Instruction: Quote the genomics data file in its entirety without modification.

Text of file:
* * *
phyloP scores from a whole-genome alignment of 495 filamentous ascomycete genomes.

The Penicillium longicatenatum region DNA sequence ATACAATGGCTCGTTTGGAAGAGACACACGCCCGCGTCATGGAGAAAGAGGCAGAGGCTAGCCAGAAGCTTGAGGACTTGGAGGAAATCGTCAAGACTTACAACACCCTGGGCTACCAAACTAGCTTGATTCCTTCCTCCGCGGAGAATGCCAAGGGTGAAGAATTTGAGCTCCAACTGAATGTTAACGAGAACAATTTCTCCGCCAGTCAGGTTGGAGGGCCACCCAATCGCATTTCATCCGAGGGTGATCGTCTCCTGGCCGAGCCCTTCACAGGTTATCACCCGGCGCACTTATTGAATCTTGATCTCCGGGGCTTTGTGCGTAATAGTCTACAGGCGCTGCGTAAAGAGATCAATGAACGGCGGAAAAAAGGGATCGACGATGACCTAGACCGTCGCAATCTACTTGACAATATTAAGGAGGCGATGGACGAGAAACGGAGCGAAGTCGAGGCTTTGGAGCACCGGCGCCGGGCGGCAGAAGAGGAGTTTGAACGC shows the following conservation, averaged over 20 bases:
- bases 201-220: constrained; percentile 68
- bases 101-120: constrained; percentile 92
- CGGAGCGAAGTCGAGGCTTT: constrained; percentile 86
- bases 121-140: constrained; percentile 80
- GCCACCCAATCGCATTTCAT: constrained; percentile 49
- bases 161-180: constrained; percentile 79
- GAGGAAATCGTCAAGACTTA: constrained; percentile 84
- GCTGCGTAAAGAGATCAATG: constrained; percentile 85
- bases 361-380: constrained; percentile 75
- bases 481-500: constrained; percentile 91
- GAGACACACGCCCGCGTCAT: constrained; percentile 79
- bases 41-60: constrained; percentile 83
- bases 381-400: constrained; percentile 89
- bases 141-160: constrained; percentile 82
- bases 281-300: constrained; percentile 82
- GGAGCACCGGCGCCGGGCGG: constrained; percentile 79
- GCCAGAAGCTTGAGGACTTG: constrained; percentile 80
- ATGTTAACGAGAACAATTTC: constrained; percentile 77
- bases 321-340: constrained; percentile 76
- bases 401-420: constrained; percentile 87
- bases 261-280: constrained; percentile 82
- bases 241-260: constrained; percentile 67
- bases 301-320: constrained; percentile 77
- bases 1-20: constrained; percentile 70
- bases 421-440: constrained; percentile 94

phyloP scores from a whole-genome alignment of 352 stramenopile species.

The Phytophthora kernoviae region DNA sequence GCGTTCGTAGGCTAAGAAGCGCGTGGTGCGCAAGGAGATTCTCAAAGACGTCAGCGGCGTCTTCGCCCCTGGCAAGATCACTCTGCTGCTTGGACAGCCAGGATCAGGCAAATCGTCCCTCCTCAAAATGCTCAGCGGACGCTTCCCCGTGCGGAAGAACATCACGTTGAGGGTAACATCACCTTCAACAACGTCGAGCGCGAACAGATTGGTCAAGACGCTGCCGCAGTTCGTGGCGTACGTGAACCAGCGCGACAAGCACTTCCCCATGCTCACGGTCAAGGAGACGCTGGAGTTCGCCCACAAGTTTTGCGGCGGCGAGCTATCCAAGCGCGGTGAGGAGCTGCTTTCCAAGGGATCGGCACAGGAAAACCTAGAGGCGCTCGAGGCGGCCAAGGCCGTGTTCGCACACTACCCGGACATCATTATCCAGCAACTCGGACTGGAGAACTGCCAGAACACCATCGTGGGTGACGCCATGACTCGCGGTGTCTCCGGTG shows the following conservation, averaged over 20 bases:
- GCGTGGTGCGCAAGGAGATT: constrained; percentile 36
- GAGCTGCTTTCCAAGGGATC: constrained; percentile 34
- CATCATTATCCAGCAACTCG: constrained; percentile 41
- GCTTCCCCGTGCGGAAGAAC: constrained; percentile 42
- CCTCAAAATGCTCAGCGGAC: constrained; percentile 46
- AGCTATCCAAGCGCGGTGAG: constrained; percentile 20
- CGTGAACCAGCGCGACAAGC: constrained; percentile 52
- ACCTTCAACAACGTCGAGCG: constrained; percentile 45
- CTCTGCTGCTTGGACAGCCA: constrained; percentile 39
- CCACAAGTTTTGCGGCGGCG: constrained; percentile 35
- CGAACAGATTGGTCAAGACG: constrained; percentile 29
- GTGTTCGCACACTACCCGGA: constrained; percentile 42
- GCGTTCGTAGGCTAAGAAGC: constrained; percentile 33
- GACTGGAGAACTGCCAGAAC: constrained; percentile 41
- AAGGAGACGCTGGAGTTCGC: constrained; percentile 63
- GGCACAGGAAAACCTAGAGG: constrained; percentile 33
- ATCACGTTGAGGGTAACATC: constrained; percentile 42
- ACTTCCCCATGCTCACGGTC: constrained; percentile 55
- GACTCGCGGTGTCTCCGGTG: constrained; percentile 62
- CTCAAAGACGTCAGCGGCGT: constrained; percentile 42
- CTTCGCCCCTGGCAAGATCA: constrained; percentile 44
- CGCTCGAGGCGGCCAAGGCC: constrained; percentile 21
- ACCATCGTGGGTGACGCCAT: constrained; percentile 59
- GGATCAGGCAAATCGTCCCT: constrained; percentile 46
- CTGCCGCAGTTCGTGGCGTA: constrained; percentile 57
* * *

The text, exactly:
phyloP scores from a whole-genome alignment of 495 filamentous ascomycete genomes.

The Penicillium longicatenatum region DNA sequence ATACAATGGCTCGTTTGGAAGAGACACACGCCCGCGTCATGGAGAAAGAGGCAGAGGCTAGCCAGAAGCTTGAGGACTTGGAGGAAATCGTCAAGACTTACAACACCCTGGGCTACCAAACTAGCTTGATTCCTTCCTCCGCGGAGAATGCCAAGGGTGAAGAATTTGAGCTCCAACTGAATGTTAACGAGAACAATTTCTCCGCCAGTCAGGTTGGAGGGCCACCCAATCGCATTTCATCCGAGGGTGATCGTCTCCTGGCCGAGCCCTTCACAGGTTATCACCCGGCGCACTTATTGAATCTTGATCTCCGGGGCTTTGTGCGTAATAGTCTACAGGCGCTGCGTAAAGAGATCAATGAACGGCGGAAAAAAGGGATCGACGATGACCTAGACCGTCGCAATCTACTTGACAATATTAAGGAGGCGATGGACGAGAAACGGAGCGAAGTCGAGGCTTTGGAGCACCGGCGCCGGGCGGCAGAAGAGGAGTTTGAACGC shows the following conservation, averaged over 20 bases:
- bases 201-220: constrained; percentile 68
- bases 101-120: constrained; percentile 92
- CGGAGCGAAGTCGAGGCTTT: constrained; percentile 86
- bases 121-140: constrained; percentile 80
- GCCACCCAATCGCATTTCAT: constrained; percentile 49
- bases 161-180: constrained; percentile 79
- GAGGAAATCGTCAAGACTTA: constrained; percentile 84
- GCTGCGTAAAGAGATCAATG: constrained; percentile 85
- bases 361-380: constrained; percentile 75
- bases 481-500: constrained; percentile 91
- GAGACACACGCCCGCGTCAT: constrained; percentile 79
- bases 41-60: constrained; percentile 83
- bases 381-400: constrained; percentile 89
- bases 141-160: constrained; percentile 82
- bases 281-300: constrained; percentile 82
- GGAGCACCGGCGCCGGGCGG: constrained; percentile 79
- GCCAGAAGCTTGAGGACTTG: constrained; percentile 80
- ATGTTAACGAGAACAATTTC: constrained; percentile 77
- bases 321-340: constrained; percentile 76
- bases 401-420: constrained; percentile 87
- bases 261-280: constrained; percentile 82
- bases 241-260: constrained; percentile 67
- bases 301-320: constrained; percentile 77
- bases 1-20: constrained; percentile 70
- bases 421-440: constrained; percentile 94

phyloP scores from a whole-genome alignment of 352 stramenopile species.

The Phytophthora kernoviae region DNA sequence GCGTTCGTAGGCTAAGAAGCGCGTGGTGCGCAAGGAGATTCTCAAAGACGTCAGCGGCGTCTTCGCCCCTGGCAAGATCACTCTGCTGCTTGGACAGCCAGGATCAGGCAAATCGTCCCTCCTCAAAATGCTCAGCGGACGCTTCCCCGTGCGGAAGAACATCACGTTGAGGGTAACATCACCTTCAACAACGTCGAGCGCGAACAGATTGGTCAAGACGCTGCCGCAGTTCGTGGCGTACGTGAACCAGCGCGACAAGCACTTCCCCATGCTCACGGTCAAGGAGACGCTGGAGTTCGCCCACAAGTTTTGCGGCGGCGAGCTATCCAAGCGCGGTGAGGAGCTGCTTTCCAAGGGATCGGCACAGGAAAACCTAGAGGCGCTCGAGGCGGCCAAGGCCGTGTTCGCACACTACCCGGACATCATTATCCAGCAACTCGGACTGGAGAACTGCCAGAACACCATCGTGGGTGACGCCATGACTCGCGGTGTCTCCGGTG shows the following conservation, averaged over 20 bases:
- GCGTGGTGCGCAAGGAGATT: constrained; percentile 36
- GAGCTGCTTTCCAAGGGATC: constrained; percentile 34
- CATCATTATCCAGCAACTCG: constrained; percentile 41
- GCTTCCCCGTGCGGAAGAAC: constrained; percentile 42
- CCTCAAAATGCTCAGCGGAC: constrained; percentile 46
- AGCTATCCAAGCGCGGTGAG: constrained; percentile 20
- CGTGAACCAGCGCGACAAGC: constrained; percentile 52
- ACCTTCAACAACGTCGAGCG: constrained; percentile 45
- CTCTGCTGCTTGGACAGCCA: constrained; percentile 39
- CCACAAGTTTTGCGGCGGCG: constrained; percentile 35
- CGAACAGATTGGTCAAGACG: constrained; percentile 29
- GTGTTCGCACACTACCCGGA: constrained; percentile 42
- GCGTTCGTAGGCTAAGAAGC: constrained; percentile 33
- GACTGGAGAACTGCCAGAAC: constrained; percentile 41
- AAGGAGACGCTGGAGTTCGC: constrained; percentile 63
- GGCACAGGAAAACCTAGAGG: constrained; percentile 33
- ATCACGTTGAGGGTAACATC: constrained; percentile 42
- ACTTCCCCATGCTCACGGTC: constrained; percentile 55
- GACTCGCGGTGTCTCCGGTG: constrained; percentile 62
- CTCAAAGACGTCAGCGGCGT: constrained; percentile 42
- CTTCGCCCCTGGCAAGATCA: constrained; percentile 44
- CGCTCGAGGCGGCCAAGGCC: constrained; percentile 21
- ACCATCGTGGGTGACGCCAT: constrained; percentile 59
- GGATCAGGCAAATCGTCCCT: constrained; percentile 46
- CTGCCGCAGTTCGTGGCGTA: constrained; percentile 57